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In the Part II, the author develops the conflict between man and nature. While in the previous section it seemed like nature was awaiting man, and that man was to fulfill nature now it seems that over time the dynamic has shifted. The author points out subtly that nature has become afraid of man. In fact he opens and closes this section with this conflict as a way of emphasizing its importance. So in the very beginning of the section, the whales are patrolling and moving in formation not to be protected from sea predators but instead for protection against man. The section ends with Koro recounting his tale of the whaling expedition, and the butchery of the majestic whales. The tale expresses both huge awe for the whales and then huge regret for having killed them. It also tells the story of how things got to such a low point, and forces the reader to sympathize with the otherwise harsh character of Koro and to support his struggle to preserve man’s bond with nature. In essence, the Maori's newfound desire for money severed their connection to the sea.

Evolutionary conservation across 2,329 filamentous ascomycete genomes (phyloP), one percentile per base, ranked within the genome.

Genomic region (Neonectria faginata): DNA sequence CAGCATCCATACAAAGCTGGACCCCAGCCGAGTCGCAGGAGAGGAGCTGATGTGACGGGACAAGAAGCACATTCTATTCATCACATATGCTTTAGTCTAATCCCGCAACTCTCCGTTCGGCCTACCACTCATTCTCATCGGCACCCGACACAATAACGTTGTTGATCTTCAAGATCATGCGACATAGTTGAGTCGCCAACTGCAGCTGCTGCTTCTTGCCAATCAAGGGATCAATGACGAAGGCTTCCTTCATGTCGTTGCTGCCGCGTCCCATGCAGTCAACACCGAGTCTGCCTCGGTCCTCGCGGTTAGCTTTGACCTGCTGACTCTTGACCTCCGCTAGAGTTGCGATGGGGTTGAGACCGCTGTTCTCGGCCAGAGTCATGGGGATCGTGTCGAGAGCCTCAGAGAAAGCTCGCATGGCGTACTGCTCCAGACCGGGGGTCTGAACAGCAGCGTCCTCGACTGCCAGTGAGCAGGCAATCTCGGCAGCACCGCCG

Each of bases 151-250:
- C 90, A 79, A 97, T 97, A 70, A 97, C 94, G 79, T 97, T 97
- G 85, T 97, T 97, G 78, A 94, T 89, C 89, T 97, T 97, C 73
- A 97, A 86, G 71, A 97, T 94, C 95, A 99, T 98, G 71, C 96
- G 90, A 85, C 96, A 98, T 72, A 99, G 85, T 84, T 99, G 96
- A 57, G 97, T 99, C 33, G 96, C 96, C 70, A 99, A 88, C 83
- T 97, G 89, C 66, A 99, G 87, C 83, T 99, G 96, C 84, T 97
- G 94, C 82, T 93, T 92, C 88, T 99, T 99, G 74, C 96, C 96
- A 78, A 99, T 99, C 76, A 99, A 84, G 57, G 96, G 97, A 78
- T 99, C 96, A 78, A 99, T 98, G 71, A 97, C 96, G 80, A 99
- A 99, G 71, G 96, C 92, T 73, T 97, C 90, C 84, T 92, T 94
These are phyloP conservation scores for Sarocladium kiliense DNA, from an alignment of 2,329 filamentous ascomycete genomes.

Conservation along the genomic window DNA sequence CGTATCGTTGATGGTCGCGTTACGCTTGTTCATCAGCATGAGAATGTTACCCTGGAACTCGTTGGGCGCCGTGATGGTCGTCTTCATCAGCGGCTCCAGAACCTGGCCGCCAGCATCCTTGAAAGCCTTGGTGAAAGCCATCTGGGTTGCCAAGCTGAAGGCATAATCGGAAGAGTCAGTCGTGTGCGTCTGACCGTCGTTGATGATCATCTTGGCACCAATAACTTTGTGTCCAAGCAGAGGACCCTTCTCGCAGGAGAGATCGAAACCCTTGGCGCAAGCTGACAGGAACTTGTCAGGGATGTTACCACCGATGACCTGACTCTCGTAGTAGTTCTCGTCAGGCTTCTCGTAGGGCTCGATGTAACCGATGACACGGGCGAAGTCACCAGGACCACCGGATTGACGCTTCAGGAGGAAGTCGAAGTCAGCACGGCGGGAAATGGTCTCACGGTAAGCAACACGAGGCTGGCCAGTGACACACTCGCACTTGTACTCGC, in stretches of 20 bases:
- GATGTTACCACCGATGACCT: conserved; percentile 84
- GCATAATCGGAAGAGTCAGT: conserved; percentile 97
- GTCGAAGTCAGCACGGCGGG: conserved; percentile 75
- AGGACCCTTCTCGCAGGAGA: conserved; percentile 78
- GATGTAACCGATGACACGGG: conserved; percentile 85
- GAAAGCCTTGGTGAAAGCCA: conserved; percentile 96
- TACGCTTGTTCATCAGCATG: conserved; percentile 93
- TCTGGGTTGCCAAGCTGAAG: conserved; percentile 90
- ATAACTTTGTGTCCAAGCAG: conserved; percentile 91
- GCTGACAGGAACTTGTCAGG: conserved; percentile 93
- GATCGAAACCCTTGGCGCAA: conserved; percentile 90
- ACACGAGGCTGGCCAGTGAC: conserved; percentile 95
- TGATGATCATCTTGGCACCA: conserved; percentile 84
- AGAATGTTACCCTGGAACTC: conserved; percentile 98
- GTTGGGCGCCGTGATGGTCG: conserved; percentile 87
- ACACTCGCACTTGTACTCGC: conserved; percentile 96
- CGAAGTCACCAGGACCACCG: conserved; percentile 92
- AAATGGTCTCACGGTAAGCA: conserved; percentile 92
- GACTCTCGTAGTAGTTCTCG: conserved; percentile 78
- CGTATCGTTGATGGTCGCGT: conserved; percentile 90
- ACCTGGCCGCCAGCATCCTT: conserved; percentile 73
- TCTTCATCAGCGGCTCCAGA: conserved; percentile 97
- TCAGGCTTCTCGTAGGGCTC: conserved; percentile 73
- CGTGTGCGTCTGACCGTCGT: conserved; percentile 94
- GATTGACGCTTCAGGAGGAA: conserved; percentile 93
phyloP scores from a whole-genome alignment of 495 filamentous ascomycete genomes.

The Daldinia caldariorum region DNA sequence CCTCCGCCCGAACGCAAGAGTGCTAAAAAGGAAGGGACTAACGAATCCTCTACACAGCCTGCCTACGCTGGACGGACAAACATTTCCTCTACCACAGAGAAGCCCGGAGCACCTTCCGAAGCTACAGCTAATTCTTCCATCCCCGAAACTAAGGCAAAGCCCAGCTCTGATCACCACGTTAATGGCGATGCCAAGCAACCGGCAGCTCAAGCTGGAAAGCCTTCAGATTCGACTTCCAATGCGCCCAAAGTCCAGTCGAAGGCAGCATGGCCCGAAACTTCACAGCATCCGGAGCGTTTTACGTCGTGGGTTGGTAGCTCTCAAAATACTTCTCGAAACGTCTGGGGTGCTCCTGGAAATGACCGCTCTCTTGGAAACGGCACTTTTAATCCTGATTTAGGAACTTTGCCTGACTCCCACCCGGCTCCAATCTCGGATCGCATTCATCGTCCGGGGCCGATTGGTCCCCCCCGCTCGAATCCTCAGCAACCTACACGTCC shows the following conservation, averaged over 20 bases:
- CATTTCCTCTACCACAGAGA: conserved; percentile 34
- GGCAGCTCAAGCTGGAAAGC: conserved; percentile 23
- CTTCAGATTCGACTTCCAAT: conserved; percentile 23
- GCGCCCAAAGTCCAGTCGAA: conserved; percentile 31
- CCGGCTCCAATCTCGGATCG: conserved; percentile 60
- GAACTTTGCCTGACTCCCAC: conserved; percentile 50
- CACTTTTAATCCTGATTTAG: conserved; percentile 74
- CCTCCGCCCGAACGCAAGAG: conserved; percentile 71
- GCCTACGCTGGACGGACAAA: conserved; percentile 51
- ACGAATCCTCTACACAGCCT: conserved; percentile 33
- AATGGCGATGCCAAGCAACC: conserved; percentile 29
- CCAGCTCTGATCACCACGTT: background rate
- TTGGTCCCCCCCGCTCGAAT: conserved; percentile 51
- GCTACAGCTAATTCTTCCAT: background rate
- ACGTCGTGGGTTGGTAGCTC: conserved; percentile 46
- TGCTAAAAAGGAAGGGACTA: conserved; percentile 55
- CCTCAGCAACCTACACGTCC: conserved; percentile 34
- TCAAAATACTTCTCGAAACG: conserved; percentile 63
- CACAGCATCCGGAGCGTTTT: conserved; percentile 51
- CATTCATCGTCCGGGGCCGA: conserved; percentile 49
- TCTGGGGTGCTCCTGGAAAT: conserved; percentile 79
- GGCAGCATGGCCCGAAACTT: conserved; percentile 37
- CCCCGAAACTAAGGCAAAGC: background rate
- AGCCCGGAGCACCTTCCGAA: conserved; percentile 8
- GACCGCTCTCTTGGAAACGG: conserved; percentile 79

The Whale Rider